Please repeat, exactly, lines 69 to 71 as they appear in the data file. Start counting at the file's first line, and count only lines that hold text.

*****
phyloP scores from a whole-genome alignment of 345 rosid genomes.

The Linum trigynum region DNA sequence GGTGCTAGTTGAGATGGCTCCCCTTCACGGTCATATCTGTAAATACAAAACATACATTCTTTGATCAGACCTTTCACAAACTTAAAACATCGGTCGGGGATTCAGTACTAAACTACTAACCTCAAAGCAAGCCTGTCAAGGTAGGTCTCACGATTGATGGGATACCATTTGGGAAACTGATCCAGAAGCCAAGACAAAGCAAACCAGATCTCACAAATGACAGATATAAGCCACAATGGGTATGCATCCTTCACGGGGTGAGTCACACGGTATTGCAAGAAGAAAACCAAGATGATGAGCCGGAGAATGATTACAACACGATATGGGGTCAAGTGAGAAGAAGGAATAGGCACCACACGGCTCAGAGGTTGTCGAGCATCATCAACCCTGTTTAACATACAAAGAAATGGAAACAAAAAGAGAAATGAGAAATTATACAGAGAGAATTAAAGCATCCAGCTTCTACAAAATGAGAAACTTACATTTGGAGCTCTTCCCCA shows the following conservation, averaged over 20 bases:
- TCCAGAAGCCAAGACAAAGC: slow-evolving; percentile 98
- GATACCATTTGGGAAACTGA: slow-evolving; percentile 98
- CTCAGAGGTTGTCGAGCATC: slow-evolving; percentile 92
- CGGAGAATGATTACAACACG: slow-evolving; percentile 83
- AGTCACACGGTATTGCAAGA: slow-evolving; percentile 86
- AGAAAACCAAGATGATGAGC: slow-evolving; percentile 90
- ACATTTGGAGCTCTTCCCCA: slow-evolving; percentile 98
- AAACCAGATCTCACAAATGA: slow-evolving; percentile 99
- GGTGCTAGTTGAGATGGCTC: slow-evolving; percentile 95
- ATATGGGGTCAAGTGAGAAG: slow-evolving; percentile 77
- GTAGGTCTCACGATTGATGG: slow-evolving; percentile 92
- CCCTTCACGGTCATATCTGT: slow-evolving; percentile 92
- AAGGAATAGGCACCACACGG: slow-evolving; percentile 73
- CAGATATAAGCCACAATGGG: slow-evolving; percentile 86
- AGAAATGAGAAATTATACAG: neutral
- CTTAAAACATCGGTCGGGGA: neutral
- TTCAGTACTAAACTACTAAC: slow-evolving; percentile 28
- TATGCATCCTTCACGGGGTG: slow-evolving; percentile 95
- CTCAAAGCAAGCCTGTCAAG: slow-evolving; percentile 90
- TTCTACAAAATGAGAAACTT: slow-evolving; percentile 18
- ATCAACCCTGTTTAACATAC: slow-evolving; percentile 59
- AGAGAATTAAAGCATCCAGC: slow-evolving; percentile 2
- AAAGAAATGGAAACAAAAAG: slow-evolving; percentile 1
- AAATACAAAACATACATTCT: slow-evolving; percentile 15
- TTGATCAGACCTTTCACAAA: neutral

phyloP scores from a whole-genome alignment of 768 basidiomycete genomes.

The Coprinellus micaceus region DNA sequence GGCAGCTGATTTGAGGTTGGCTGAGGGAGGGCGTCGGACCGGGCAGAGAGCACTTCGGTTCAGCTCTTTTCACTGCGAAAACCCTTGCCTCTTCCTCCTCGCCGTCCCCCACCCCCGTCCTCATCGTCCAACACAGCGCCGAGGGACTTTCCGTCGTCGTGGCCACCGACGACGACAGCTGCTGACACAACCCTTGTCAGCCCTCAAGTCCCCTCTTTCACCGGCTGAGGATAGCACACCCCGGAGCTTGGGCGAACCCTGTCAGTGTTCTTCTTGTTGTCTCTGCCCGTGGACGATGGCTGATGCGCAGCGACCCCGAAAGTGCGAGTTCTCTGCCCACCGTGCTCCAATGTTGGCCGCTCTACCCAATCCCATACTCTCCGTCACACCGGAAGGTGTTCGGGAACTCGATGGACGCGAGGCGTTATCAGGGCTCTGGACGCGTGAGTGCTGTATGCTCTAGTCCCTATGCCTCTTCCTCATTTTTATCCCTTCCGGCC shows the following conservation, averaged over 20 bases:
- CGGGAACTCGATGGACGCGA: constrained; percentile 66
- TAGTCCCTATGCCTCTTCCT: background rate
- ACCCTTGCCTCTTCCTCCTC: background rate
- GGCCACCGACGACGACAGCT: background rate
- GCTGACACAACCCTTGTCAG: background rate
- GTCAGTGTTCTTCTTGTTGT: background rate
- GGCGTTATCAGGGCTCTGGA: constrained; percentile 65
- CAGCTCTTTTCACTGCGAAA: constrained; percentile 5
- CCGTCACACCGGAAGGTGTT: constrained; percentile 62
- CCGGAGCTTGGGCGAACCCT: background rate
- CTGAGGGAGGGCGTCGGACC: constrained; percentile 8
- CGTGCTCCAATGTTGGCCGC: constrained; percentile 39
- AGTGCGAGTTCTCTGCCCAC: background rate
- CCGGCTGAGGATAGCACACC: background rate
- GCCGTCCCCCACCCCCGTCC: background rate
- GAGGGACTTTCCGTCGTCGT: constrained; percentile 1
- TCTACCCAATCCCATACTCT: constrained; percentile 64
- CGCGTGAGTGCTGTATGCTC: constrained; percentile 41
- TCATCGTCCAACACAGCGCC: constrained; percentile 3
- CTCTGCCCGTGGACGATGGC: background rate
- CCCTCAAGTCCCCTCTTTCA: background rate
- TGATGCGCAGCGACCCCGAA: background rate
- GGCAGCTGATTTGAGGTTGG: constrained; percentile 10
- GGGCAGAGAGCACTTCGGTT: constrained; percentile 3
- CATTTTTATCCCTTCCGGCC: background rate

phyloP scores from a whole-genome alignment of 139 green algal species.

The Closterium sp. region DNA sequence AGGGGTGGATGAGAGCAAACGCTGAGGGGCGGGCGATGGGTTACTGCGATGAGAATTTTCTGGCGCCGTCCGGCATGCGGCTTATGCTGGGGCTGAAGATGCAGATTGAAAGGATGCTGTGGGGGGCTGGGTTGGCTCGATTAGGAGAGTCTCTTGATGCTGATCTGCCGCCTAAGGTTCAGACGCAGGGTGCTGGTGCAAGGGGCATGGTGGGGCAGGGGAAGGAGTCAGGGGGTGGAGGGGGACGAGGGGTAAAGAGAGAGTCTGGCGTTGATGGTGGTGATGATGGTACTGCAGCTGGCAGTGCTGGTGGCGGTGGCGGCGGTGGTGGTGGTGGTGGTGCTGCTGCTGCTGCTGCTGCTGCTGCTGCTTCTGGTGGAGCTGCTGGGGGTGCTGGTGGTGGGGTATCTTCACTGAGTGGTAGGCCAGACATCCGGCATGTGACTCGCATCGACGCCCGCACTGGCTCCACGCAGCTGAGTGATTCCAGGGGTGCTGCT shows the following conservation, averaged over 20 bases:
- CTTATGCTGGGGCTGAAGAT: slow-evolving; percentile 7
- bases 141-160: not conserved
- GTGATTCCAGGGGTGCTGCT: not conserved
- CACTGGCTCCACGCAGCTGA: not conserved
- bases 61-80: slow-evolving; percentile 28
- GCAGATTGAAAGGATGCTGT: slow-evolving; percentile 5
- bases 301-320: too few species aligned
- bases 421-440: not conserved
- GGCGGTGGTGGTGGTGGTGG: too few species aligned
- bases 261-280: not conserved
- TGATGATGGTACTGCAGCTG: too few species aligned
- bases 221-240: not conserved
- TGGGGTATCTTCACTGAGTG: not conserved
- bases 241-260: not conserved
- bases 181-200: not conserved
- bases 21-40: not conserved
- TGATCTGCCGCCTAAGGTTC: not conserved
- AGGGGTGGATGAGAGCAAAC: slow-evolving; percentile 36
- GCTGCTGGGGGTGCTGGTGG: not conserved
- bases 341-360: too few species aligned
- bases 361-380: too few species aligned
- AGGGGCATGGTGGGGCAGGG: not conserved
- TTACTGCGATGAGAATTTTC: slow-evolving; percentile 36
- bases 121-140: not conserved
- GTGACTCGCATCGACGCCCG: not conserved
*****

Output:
- TGGGGTATCTTCACTGAGTG: not conserved
- bases 241-260: not conserved
- bases 181-200: not conserved